Minimally invasive, open hemilaminectomy equivalent

February 6, 2013
Minimally invasive, open hemilaminectomy equivalent
Minimally invasive and open multilevel hemilaminectomy are similar with respect to cost and improved quality of life measures for the treatment of degenerative lumbar spinal stenosis, according to a study published in the February issue of the Journal of Spinal Disorders & Techniques.

(HealthDay)—Minimally invasive (MIS) and open multilevel hemilaminectomy are similar with respect to cost and improved quality of life measures for the treatment of degenerative lumbar spinal stenosis, according to a study published in the February issue of the Journal of Spinal Disorders & Techniques.

Scott L. Parker, M.D., from the Vanderbilt University Medical Center in Nashville, Tenn., and colleagues conducted a two-year cost-utility study for 54 consecutive patients with lumbar stenosis undergoing multilevel hemilaminectomy through an MIS paramedian tubular approach or midline open approach (27 patients in each group). After two years, total back-related medical resource utilization, missed work, and health state values (quality-adjusted life-years [QALYs]) were assessed. The direct costs (resource use multiplied by unit costs based on Medicare national allowable payment amounts) and indirect costs (work-day losses multiplied by the self-reported gross-of-tax wage rate) were assessed.

The researchers found that, two years after surgery, MIS and open hemilaminectomy were associated with an equivalent cumulative gain of 0.72 QALYs. MIS and open hemilaminectomy were similar with respect to mean direct medical costs, indirect societal costs, and total two-year cost ($23,109 and $25,420, respectively; P = 0.21). Total costs and utility were similar for the MIS versus open approach.

"MIS versus open multilevel hemilaminectomy was associated with similar cost over two years while providing equivalent improvement in QALYs," the authors write. "In our experience, MIS versus open multilevel hemilaminectomy techniques are equally effective at long-term pain relief and provide equivalent benefit in long-term functional capacity and ."

More information: Abstract
Full Text (subscription or payment may be required)

Related Stories

Minimally invasive esophagectomy offers benefits

May 1, 2012

(HealthDay) -- Compared with open transthoracic esophagectomy, minimally invasive transthoracic esophagectomy is associated with significantly fewer pulmonary infections and with other short-term benefits in patients with ...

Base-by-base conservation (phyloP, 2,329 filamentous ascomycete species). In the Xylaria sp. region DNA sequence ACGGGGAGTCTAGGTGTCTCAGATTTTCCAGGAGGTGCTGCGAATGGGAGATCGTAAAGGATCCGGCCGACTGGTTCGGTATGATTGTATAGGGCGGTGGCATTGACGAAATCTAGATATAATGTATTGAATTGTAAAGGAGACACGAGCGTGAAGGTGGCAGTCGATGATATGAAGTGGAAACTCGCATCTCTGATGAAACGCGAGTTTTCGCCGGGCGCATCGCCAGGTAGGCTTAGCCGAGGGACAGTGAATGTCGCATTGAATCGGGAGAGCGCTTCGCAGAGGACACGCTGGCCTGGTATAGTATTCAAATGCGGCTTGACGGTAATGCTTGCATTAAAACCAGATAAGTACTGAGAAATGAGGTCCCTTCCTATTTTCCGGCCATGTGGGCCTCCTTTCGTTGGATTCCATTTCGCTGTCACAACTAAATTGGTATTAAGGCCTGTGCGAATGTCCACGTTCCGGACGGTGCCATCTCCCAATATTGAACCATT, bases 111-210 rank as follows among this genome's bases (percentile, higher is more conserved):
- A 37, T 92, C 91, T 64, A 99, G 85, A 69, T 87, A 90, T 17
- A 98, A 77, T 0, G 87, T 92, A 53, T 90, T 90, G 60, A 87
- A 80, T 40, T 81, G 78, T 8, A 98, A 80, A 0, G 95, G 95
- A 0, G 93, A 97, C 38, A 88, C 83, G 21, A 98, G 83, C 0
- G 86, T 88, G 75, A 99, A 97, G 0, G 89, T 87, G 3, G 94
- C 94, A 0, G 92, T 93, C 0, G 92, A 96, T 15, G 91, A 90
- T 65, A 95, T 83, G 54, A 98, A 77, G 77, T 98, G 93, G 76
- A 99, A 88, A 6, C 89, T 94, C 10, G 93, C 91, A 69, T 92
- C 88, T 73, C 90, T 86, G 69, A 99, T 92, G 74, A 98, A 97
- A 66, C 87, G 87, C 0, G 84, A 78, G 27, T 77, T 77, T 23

Robotic-assisted prostate cancer surgery drives up costs

May 23, 2012

In one of the most comprehensive analyses to date of the cost of robotic-assisted, laparoscopic surgery for prostate cancer, researchers at UPMC found that this now-dominant surgical approach is significantly more costly ...

Cell saver not cost-effective in single-level lumbar surgery

October 15, 2012

(HealthDay)—Use of intraoperative blood salvage (cell saver) is not cost-effective for adult patients undergoing single-level posterior lumbar decompression and fusion (PLDF) surgery, according to research published online ...

Recommended for you

Can social isolation fuel epidemics?

July 21, 2015

Conventional wisdom has it that the more people stay within their own social groups and avoid others, the less likely it is small disease outbreaks turn into full-blown epidemics. But the conventional wisdom is wrong, according ...

Lack of knowledge on animal disease leaves humans at risk

July 20, 2015

Researchers from the University of Sydney have painted the most detailed picture to date of major infectious diseases shared between wildlife and livestock, and found a huge gap in knowledge about diseases which could spread ...

IBD genetically similar in Europeans and non-Europeans

July 20, 2015

The first genetic study of inflammatory bowel disease (IBD) to include individuals from diverse populations has shown that the regions of the genome underlying the disease are consistent around the world. This study, conducted ...

0 comments

Please sign in to add a comment. Registration is free, and takes less than a minute. Read more

Click here to reset your password.
Sign in to get notified via email when new comments are made.